Smith Sets LSAT Score at Wheeling Jesuit
Dr. Thomas Michaud, pre-law academic advisor, announced that Wheeling Jesuit University student Jeff Smith placed in the 98th percentile nationally on the Law School Admission Test (LSAT) exam. Smith’s score set a Wheeling Jesuit University record for the highest score ever on the LSAT exam.
Smith, a psychology and philosophy major, took the LSAT with the hopes of making a positive impact in the world of law.
“Last summer, I wasn’t planning on taking this exam,” Smith said. “I enjoy experimental psychology, as well as philosophy, and wanted to be a psychology professor. But, I am interested in national education reform, trial law and the relationship between law and medicine and believe that I will really enjoy law school. I hope in some small way, I will be able to change some aspects of law that I don’t agree with.”
Smith, the son of Richard and Barbara Smith of Mt. Pleasant, Pa., plans on attending law school at Pitt, Duquesne or West Virginia University.
Although Smith is pleased with his high score, he credits those at Wheeling Jesuit who helped him academically.
“While the framework for my intellectual growth began at Wheeling Jesuit with Dr. Bryan Raudenbush and Dr. Peter Pagan, Dr. Michaud and his experience in assisting pre-law students made a tremendous difference in both my achievements on the LSAT exam and preparation for my legal education.”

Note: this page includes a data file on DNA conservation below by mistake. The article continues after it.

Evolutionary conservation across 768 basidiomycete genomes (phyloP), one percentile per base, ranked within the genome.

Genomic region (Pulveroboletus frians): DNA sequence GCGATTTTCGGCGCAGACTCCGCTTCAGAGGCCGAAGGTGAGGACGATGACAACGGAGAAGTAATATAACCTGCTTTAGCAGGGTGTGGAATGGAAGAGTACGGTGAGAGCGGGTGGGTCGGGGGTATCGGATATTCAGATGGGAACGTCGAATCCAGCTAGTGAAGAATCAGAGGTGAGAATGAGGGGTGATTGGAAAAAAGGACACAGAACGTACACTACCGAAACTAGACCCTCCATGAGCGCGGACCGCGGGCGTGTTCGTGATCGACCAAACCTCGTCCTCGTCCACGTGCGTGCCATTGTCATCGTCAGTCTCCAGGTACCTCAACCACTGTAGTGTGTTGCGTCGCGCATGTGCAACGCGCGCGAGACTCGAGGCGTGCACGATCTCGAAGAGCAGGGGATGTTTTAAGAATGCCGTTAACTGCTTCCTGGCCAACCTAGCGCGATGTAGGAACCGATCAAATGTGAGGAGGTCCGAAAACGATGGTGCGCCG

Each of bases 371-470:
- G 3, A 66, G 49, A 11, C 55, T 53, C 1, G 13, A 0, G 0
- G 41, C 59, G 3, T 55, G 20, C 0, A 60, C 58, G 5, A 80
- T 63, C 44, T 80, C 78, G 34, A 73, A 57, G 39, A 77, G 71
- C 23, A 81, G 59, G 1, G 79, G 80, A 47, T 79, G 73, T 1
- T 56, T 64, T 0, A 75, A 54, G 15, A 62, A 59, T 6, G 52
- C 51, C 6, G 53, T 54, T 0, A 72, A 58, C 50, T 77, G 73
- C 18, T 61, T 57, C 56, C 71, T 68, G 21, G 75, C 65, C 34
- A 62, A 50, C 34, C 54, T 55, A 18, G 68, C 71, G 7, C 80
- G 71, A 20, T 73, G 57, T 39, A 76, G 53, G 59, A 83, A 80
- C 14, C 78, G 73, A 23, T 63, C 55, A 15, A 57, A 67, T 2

Smith wasn’t the only student on the Wheeling campus to rank nationally on the LSAT this year.
In September of 2002, Michaud had announced that Timothy McKeen scored in the 97th percentile nationally. McKeen’s score was the highest until Smith took the exam.
“These scores deserve recognition because the LSAT is one of the most challenging standardized exams for admission into graduate and professional schools,” Michaud said.
Michaud added that,“2002-2003 has been a remarkable year for pre-law at Wheeling Jesuit. Prior to Tim McKeen breaking the Wheeling Jesuit record for the LSAT score last summer, the previous record stood for four or five years. Now in one year the old record and new record have been broken. The bar keeps getting higher and higher.”
Michaud believes that McKeen’s and Smith’s performances are strong testimonials to the diligence, desire and talent of Wheeling Jesuit’s pre-law students. “A healthy competition has developed among the pre-law students and that energy is generating better and better LSAT performances.” Along with Smith, a number of other Wheeling Jesuit students took the LSAT in December 2002. Their scores, averaged with the students’ scores from the test last summer, gives Wheeling Jesuit around a 75th national percentile ranking for this year.
McKeen, who now holds the second highest LSAT score said, “I’m glad that Jeff did well on the LSAT. Although I’m slightly disappointed that I am no longer the WJU record-holder, records are made to be broken. I’d like to thank all of the professors and others who have helped both of us utilize, to the best of our abilities, what God has given us.”
Michaud says that he “can’t imagine a university of our size doing much better than what we are doing when it comes to educating students for law school and the LSAT.”
Wheeling Jesuit has maintained a 100 percent acceptance rate for full-time day students since 1992, and more than one-third of those students have received full or partial tuition scholarship offers. Michaud noted that “a number of students have graduated in the top five percent of their law school classes. Many of them are now successful practicing attorneys in Ohio, West Virginia and Pennsylvania.”
The average score on the LSAT for all Wheeling Jesuit pre-law students since 1992 has been around the 66th percentile nationally. The average grade point is approximately a 3.4. Michaud added that these data are significant because they are the two most important criteria which law schools use for admission.